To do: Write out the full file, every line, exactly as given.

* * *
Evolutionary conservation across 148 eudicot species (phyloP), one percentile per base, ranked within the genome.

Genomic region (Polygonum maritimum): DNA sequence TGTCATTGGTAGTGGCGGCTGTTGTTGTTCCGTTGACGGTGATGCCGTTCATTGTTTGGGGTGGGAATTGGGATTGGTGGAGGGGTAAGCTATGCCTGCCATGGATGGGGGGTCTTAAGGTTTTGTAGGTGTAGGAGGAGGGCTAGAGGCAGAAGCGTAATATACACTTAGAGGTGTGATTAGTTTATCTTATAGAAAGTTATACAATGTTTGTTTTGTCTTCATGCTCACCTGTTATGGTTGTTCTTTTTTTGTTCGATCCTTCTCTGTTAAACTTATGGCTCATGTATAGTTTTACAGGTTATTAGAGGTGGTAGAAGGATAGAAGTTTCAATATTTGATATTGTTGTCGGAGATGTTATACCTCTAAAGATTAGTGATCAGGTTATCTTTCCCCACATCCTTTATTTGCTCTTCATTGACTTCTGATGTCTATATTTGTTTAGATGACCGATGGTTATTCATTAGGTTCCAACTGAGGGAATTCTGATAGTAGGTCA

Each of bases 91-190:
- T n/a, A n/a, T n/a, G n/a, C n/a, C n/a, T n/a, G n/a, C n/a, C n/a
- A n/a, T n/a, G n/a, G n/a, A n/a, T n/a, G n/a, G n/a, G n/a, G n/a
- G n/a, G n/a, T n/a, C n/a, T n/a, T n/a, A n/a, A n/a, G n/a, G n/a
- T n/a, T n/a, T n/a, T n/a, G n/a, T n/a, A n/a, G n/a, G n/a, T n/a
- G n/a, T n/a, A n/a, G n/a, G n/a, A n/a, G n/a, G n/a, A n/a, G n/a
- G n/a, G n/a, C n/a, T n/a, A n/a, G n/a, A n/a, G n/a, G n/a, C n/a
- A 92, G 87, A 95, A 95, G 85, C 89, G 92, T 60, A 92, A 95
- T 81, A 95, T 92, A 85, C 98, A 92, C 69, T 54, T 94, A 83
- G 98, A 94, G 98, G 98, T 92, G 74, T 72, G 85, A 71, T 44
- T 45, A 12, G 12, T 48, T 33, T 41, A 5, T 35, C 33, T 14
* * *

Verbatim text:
Evolutionary conservation across 148 eudicot species (phyloP), one percentile per base, ranked within the genome.

Genomic region (Polygonum maritimum): DNA sequence TGTCATTGGTAGTGGCGGCTGTTGTTGTTCCGTTGACGGTGATGCCGTTCATTGTTTGGGGTGGGAATTGGGATTGGTGGAGGGGTAAGCTATGCCTGCCATGGATGGGGGGTCTTAAGGTTTTGTAGGTGTAGGAGGAGGGCTAGAGGCAGAAGCGTAATATACACTTAGAGGTGTGATTAGTTTATCTTATAGAAAGTTATACAATGTTTGTTTTGTCTTCATGCTCACCTGTTATGGTTGTTCTTTTTTTGTTCGATCCTTCTCTGTTAAACTTATGGCTCATGTATAGTTTTACAGGTTATTAGAGGTGGTAGAAGGATAGAAGTTTCAATATTTGATATTGTTGTCGGAGATGTTATACCTCTAAAGATTAGTGATCAGGTTATCTTTCCCCACATCCTTTATTTGCTCTTCATTGACTTCTGATGTCTATATTTGTTTAGATGACCGATGGTTATTCATTAGGTTCCAACTGAGGGAATTCTGATAGTAGGTCA

Each of bases 91-190:
- T n/a, A n/a, T n/a, G n/a, C n/a, C n/a, T n/a, G n/a, C n/a, C n/a
- A n/a, T n/a, G n/a, G n/a, A n/a, T n/a, G n/a, G n/a, G n/a, G n/a
- G n/a, G n/a, T n/a, C n/a, T n/a, T n/a, A n/a, A n/a, G n/a, G n/a
- T n/a, T n/a, T n/a, T n/a, G n/a, T n/a, A n/a, G n/a, G n/a, T n/a
- G n/a, T n/a, A n/a, G n/a, G n/a, A n/a, G n/a, G n/a, A n/a, G n/a
- G n/a, G n/a, C n/a, T n/a, A n/a, G n/a, A n/a, G n/a, G n/a, C n/a
- A 92, G 87, A 95, A 95, G 85, C 89, G 92, T 60, A 92, A 95
- T 81, A 95, T 92, A 85, C 98, A 92, C 69, T 54, T 94, A 83
- G 98, A 94, G 98, G 98, T 92, G 74, T 72, G 85, A 71, T 44
- T 45, A 12, G 12, T 48, T 33, T 41, A 5, T 35, C 33, T 14